It is not important for the U.S. to actually be “energy independent.” It’s important that the U.S. (and our allies) not be “dependent” on any particular source of energy from an unstable region of the world. For example, if we import oil from Canada, not a problem.
We are within reach of NET energy independence, by which I mean our exports of coal and natural gas equal our imports of oil.
Over time, we can become a big net exporter of energy, in various forms, given our tremendous discoveries of new reserves, advances in the extraction of energy from sources currently in production, and continuing advances in energy efficiency. Renewables remain a very small part of the picture; but, who knows, tapping into solar, wind or geothermal offers tremendous potential (personally, I think geothermal has the most potential).
Plus there is the need for more energy infrastructure (pipelines, refineries, transmission wires).
Production and distribution of energy can be the engine of a revival of our stalled economy. The catalyst for a revival, across the boards, of all of our industries. It can pull our home out from under-water, strengthen our retirement portfolios, close the budget deficit. It is a really important part of all the economic objectives of the next administration.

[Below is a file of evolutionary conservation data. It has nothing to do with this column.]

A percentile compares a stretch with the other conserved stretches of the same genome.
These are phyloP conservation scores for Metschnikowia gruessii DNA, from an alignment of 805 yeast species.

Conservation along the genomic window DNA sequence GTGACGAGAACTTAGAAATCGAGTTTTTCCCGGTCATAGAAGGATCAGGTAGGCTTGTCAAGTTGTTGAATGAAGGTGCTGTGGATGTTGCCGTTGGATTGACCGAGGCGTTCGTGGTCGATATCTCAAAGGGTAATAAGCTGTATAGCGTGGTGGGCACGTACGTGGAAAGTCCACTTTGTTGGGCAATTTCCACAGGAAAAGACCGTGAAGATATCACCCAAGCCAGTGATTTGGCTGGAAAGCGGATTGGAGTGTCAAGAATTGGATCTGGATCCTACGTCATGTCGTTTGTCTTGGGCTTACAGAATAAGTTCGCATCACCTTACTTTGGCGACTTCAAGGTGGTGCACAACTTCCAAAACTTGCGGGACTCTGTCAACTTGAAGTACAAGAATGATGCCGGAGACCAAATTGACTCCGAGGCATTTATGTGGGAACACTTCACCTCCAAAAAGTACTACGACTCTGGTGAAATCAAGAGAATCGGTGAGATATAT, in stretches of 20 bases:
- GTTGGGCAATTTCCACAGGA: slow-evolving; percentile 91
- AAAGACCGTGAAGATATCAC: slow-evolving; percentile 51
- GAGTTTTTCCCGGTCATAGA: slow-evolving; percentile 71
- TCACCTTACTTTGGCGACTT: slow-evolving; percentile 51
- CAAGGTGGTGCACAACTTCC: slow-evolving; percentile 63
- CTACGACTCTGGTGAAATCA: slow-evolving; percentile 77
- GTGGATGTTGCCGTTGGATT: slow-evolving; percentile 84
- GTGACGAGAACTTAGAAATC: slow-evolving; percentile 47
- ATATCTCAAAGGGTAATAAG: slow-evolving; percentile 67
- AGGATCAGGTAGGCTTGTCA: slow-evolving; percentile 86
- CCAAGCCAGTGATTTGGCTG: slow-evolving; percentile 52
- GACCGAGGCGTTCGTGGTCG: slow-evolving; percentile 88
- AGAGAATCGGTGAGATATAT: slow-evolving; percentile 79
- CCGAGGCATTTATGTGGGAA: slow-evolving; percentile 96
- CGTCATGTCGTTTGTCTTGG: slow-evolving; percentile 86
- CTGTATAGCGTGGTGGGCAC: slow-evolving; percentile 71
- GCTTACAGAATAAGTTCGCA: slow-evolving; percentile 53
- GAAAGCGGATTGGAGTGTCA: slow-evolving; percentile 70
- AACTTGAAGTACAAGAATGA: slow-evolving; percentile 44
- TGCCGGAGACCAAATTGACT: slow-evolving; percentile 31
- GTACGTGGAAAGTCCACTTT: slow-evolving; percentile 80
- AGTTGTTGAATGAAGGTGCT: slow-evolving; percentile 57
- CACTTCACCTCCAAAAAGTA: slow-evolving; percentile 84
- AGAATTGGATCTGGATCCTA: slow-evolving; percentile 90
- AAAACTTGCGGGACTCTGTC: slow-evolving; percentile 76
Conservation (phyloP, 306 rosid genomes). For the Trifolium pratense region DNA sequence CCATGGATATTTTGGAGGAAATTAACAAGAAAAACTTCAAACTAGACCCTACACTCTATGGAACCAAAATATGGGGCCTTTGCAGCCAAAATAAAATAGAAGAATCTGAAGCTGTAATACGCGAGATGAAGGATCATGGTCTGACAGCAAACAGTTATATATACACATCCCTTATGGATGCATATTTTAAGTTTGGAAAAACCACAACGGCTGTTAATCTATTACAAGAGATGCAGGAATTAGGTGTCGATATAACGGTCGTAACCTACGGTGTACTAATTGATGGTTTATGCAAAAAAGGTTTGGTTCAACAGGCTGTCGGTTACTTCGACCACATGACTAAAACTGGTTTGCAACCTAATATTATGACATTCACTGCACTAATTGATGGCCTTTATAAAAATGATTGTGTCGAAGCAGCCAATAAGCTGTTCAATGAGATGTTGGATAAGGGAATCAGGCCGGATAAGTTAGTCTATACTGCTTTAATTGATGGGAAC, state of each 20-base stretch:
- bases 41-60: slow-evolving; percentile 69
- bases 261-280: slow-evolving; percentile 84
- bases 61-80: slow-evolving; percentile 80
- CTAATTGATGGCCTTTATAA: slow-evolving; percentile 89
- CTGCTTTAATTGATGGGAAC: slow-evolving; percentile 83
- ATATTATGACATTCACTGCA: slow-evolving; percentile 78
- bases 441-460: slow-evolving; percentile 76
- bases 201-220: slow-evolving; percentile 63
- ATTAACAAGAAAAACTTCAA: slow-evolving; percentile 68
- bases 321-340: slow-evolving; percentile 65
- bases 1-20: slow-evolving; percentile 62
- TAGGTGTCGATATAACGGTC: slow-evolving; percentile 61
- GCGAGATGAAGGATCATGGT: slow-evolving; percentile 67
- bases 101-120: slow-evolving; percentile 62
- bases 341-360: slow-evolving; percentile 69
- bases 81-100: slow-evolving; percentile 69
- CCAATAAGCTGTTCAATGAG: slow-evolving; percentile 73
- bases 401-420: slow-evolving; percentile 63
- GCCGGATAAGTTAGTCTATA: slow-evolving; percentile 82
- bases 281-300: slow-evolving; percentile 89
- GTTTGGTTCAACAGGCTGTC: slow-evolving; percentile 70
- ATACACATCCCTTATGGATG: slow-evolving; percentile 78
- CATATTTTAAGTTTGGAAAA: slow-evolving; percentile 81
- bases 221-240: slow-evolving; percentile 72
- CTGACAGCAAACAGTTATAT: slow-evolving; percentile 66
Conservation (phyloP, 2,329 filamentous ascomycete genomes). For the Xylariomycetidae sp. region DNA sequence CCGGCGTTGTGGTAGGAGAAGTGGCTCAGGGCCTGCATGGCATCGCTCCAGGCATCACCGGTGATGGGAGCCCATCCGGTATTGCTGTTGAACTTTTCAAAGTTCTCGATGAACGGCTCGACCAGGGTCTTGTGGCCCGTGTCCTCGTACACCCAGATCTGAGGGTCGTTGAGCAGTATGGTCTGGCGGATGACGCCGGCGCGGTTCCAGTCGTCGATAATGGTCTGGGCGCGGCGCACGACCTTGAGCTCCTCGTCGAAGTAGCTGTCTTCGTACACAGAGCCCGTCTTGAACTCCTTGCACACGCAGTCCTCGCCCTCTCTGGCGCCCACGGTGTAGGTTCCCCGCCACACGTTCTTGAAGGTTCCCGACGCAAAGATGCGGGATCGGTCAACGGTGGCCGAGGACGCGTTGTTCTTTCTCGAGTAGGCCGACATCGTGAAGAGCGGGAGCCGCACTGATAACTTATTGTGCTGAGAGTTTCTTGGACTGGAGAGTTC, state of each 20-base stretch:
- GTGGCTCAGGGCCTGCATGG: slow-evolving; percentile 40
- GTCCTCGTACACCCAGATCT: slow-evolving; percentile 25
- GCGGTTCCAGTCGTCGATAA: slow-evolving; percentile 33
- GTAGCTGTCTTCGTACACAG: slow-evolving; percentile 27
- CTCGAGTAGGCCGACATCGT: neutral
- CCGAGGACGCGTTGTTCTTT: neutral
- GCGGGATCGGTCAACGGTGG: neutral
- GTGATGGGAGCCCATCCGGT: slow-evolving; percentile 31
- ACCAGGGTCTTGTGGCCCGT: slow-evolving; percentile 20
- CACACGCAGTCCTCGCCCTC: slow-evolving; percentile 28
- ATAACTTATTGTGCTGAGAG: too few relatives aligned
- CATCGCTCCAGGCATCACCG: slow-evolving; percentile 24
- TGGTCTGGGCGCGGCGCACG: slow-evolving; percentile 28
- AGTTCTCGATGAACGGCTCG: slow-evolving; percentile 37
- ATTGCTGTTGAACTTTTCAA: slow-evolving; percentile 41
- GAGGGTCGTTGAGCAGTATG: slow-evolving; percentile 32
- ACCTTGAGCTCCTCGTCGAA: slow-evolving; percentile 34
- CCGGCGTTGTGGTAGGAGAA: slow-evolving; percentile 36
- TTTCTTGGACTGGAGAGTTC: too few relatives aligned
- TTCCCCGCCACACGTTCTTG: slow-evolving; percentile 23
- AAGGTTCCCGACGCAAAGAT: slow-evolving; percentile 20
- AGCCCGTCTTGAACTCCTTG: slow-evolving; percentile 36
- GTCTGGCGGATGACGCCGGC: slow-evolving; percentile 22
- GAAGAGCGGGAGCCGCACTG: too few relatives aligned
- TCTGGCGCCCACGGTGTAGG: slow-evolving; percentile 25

His 2020 plan is for North America to be energy independent, not the US. Some of the early reporting is confusing the two. His plan is linked above (and still short on details).
Absolutely. If we have to import energy, it should be from sources friendly to our interests. But I think the goal of "energy independence" (which I understand as producing all our energy domestically) is still worth pursuing.